Certain practical issues also appear to require further explanation. The IP Report has accepted Rodchenkov’s explanation that the ‘mouse hole’ existed, but despite plans it obtained regarding the layout of the laboratory, it has not explained how it operated. Rodchenkov initially claimed that the ‘mouse hole’ was concealed behind a wooden cabinet during the day. The IO Report claimed that ‘a member of the IO was present across various times of the day and night during the Games to provide a view of the Laboratory operations at all hours’.
If the switches were made when nobody was watching, then why bother to use the ‘mouse hole’ at all? If somebody was watching, then how was the wooden cabinet moved without them noticing?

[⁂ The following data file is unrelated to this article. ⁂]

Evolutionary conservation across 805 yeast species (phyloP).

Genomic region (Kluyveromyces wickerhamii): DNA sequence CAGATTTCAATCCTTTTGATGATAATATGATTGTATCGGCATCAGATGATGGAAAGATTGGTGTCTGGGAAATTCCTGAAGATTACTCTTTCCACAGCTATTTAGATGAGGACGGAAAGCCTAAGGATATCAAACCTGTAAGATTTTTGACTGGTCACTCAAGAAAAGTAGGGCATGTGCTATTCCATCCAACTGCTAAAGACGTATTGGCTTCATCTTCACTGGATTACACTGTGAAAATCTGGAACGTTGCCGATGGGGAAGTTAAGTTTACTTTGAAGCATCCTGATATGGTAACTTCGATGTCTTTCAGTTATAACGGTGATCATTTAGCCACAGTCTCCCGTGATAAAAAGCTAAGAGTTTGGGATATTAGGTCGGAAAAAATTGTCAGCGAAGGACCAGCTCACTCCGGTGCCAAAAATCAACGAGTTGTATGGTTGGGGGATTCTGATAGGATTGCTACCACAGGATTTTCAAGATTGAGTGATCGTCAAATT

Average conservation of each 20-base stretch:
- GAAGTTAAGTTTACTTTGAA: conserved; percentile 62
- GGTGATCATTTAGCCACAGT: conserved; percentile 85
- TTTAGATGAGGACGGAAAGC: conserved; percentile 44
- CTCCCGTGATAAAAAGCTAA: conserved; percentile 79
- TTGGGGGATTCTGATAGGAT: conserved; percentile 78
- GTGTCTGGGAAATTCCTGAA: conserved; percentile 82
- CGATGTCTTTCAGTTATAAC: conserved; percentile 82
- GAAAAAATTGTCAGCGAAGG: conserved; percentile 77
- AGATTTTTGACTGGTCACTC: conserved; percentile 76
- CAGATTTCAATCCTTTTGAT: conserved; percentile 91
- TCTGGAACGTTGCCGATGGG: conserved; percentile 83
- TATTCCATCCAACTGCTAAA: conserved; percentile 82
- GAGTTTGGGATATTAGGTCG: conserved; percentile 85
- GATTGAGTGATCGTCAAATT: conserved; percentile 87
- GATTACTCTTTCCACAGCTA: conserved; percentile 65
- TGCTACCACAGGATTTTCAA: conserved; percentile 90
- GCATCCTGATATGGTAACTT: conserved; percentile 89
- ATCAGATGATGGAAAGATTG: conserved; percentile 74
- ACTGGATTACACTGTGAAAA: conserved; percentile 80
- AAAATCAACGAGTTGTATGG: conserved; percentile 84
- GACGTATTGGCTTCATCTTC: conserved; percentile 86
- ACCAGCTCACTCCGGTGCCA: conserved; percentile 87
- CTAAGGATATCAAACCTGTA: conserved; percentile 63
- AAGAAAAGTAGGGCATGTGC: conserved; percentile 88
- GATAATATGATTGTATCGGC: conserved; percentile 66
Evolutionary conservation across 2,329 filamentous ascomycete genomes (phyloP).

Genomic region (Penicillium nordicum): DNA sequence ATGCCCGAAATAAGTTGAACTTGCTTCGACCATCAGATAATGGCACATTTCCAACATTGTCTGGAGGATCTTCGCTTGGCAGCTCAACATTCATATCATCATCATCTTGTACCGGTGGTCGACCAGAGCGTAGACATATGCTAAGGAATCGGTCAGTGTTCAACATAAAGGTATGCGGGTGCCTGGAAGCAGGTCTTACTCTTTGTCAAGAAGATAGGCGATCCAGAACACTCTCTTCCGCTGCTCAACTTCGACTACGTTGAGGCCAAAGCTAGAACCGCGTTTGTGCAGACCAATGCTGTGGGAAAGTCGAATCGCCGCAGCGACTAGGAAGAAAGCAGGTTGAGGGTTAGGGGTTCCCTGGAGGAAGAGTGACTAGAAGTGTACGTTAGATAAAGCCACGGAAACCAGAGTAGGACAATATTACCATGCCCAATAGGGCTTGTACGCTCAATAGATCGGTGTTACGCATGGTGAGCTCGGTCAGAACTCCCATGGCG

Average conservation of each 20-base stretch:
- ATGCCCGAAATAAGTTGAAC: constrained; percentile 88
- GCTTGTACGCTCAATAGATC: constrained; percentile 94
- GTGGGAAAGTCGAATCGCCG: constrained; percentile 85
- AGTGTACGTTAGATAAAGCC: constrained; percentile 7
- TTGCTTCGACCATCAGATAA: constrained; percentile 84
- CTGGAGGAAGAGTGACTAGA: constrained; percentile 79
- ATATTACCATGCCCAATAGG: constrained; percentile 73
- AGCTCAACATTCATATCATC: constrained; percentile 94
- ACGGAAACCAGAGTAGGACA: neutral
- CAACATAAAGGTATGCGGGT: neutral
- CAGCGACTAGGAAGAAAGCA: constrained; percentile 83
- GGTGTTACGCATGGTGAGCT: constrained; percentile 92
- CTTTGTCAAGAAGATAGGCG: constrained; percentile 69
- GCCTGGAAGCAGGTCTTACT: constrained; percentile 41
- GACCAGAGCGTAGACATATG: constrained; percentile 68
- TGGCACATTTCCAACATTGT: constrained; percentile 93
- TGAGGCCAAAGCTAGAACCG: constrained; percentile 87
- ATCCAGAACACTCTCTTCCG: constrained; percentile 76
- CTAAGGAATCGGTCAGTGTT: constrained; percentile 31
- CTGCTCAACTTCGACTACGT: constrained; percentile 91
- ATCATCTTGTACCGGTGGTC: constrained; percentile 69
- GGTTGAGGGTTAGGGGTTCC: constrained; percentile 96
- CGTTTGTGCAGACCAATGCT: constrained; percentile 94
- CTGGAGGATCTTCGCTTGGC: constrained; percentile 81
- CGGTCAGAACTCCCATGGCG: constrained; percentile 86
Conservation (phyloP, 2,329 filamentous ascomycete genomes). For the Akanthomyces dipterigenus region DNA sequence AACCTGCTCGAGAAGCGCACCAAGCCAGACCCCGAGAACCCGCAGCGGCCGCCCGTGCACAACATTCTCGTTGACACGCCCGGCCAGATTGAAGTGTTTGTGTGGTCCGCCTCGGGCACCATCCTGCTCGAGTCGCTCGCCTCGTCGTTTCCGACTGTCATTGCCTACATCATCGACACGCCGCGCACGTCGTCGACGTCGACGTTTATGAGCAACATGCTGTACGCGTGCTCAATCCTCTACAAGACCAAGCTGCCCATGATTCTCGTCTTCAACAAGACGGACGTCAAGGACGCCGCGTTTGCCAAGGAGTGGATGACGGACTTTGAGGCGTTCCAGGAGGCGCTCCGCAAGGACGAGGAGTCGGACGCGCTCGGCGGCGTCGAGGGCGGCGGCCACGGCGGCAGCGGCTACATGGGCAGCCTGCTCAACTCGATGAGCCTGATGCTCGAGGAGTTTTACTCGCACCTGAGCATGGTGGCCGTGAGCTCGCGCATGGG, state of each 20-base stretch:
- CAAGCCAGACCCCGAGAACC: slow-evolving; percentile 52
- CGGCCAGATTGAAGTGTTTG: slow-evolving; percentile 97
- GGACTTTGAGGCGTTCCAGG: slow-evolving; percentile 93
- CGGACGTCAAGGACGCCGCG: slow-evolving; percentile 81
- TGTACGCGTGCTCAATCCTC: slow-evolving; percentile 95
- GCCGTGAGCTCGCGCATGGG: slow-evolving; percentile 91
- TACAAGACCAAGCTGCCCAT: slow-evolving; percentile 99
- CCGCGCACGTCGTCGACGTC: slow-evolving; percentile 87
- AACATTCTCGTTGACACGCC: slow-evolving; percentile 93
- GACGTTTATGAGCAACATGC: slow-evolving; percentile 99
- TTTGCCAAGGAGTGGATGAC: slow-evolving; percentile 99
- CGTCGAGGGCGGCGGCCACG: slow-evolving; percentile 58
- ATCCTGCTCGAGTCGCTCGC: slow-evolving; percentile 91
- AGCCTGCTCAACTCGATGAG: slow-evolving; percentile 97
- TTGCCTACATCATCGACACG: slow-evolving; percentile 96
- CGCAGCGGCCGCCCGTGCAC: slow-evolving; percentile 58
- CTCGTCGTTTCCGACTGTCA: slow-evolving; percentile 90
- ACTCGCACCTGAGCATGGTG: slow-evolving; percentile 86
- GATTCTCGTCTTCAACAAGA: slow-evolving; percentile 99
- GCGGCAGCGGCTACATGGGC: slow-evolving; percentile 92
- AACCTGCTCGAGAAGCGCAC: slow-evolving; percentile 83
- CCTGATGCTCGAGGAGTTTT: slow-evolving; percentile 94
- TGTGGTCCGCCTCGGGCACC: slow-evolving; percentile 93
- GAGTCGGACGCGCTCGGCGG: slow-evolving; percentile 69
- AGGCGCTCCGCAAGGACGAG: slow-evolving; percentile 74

As previously reported by The Sports Integrity Initiative, the IP Report also failed to consider WADA’s own failures to deal with allegations of corruption within the Sochi 2014 and Moscow laboratories. Firstly, WADA failed to investigate after Russia reported no positive AAFs at all from the Sochi 2014 Games. Secondly, as mentioned in the IP Report (p42), it wrote to Rodchenkov to alert him that a ‘surprise’ inspection involving the removal of samples for further analysis would be taking place. This resulted in panic at the laboratory, resulting in the destruction of 8,000 of 10,000 stored samples, leaving just 37 positives for which a negative report had been made in ADAMS by the time that WADA inspectors arrived.